As an online merchant, we must deal with returns.
No one likes them. But we recognize that buying something on line is a bit of a leap of faith. Will it be the way it looks? Is the way it looks what I want? Will the merchant be there tomorrow? Will the merchant honor my request to return an item if I am unhappy with it? These are not only questions every buyer asks, they are problems we face when we go online to buy something. And, having been burned once or twice, we are very careful. Still when something intrigues us, we must make that leap of faith and buy with the hope that we can return it if we are unhappy when it arrives in person.
Actually, this not a new issue. Catalog merchants have faced it for years. Their answer? The money-back guarantee. They learned eons ago that you can not get anyone to part with the purchase price on the basis of a catalog photo and description, unless you give them the privilege of returning it when it arrives and it is the wrong color or the wrong size or just wrong.
At Aboriginals: Art of the First Person we offer all our online buyers 14 days to determine if the item they have ordered from us is what they thought it was, what they wanted and what fits their needs/style after holding it and thinking about it.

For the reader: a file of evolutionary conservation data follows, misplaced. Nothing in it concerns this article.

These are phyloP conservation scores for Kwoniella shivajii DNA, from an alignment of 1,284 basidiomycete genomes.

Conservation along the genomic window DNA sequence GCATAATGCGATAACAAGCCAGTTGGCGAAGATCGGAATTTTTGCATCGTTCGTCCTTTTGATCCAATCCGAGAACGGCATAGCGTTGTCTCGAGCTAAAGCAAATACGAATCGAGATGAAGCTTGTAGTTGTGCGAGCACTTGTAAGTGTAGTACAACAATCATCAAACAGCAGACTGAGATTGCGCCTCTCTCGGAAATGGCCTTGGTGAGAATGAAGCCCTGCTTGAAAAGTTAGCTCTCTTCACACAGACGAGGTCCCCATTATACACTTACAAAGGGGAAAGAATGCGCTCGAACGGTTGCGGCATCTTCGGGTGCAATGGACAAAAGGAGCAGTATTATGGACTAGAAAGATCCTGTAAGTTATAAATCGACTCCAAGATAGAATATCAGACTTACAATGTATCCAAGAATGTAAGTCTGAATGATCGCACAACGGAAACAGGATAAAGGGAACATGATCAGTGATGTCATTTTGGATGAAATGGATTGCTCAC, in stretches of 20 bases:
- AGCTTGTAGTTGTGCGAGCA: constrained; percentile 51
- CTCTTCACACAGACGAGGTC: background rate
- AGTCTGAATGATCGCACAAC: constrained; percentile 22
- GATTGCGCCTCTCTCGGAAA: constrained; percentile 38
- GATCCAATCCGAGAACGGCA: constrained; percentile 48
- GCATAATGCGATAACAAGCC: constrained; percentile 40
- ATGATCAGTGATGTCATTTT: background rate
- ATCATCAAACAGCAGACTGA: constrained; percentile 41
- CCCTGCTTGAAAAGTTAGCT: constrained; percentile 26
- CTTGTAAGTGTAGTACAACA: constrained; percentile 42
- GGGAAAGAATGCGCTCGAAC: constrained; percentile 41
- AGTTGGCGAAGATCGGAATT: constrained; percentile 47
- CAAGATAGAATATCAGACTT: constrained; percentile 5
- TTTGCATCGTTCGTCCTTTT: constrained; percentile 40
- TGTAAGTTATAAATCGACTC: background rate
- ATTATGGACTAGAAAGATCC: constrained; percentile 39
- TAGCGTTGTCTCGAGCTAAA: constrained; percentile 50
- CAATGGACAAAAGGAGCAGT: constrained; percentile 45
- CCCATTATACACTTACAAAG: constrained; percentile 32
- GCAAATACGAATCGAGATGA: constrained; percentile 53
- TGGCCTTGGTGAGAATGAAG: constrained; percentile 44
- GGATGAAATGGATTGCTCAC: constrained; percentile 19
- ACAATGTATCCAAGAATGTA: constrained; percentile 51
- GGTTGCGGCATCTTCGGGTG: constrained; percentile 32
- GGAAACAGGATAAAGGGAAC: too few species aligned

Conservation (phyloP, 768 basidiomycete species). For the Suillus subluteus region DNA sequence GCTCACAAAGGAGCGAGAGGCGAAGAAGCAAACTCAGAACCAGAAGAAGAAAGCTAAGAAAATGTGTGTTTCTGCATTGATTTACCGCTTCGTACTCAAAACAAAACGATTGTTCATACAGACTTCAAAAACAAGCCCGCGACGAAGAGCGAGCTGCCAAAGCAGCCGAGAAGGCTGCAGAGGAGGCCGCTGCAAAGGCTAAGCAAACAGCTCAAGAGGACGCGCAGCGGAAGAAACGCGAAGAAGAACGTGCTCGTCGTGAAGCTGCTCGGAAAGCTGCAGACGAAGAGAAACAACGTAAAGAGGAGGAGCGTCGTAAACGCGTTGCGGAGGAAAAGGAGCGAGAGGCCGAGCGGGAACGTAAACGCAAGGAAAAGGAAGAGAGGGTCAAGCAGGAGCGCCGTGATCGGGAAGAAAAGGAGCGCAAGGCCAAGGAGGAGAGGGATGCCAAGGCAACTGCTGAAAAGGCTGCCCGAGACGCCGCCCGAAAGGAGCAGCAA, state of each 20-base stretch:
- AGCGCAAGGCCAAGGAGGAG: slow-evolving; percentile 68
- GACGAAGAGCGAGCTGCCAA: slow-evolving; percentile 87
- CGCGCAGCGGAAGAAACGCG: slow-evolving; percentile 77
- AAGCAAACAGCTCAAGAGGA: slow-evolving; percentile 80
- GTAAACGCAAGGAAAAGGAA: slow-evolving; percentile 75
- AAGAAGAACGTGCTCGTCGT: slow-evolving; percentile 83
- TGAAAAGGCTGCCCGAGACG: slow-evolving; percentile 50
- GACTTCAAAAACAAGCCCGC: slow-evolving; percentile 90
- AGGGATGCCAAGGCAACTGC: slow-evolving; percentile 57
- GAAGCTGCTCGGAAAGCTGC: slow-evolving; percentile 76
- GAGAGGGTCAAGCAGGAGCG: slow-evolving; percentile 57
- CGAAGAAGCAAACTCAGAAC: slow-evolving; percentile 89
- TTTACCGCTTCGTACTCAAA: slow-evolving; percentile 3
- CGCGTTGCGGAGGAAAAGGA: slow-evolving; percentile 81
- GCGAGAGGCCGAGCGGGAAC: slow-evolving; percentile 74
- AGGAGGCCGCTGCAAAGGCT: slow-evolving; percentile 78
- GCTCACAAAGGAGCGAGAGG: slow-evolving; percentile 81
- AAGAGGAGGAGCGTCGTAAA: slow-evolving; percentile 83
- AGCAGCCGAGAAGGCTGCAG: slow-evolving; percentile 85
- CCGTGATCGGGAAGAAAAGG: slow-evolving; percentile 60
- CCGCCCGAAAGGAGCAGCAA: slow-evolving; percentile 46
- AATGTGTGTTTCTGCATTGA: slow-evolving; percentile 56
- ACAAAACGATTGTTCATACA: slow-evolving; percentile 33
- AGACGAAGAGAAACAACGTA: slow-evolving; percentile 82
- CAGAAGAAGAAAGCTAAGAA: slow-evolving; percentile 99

What brings this to mind is a recent returned item. We received a pot that the buyer was very excited about when she ordered it. It had just arrived and she was very complimentary about the packing. She was not equally complimentary about the pot. Not that it was bad. It just didn't "speak" to her when it was unpacked .
Our answer was to advise her to send it back. We will refund her purchase price. Hopefully, our willingness to work with her and stand by our return privilege will place us on her "A List." Perhaps she will find something else she wants that we offer. But, even if she doesn't, we have done the right thing. We have fulfilled our contract. We have honored our customer's trust.
Sounds corny, I know. But if you can't do that , do really have any business being in business?
We do business at four different Web sites: http://ZuniLink.com , which offers high-quality Zuni and other Native American fetish carvings; http://www.Native-PotteryLink.com , which is where our returner found her pot; http://Native-JewelryLink.com , offering absolutely sensational Native American jewelry at very reasonable price, if I do say so. And, of course, our Mothersite, http://www.TribalWorks.com The latter is the sit that started it all for us. It features African, Australian and Arctic works of art. Stop by for a visit. There is no charge for looking at beautiful things. B>)
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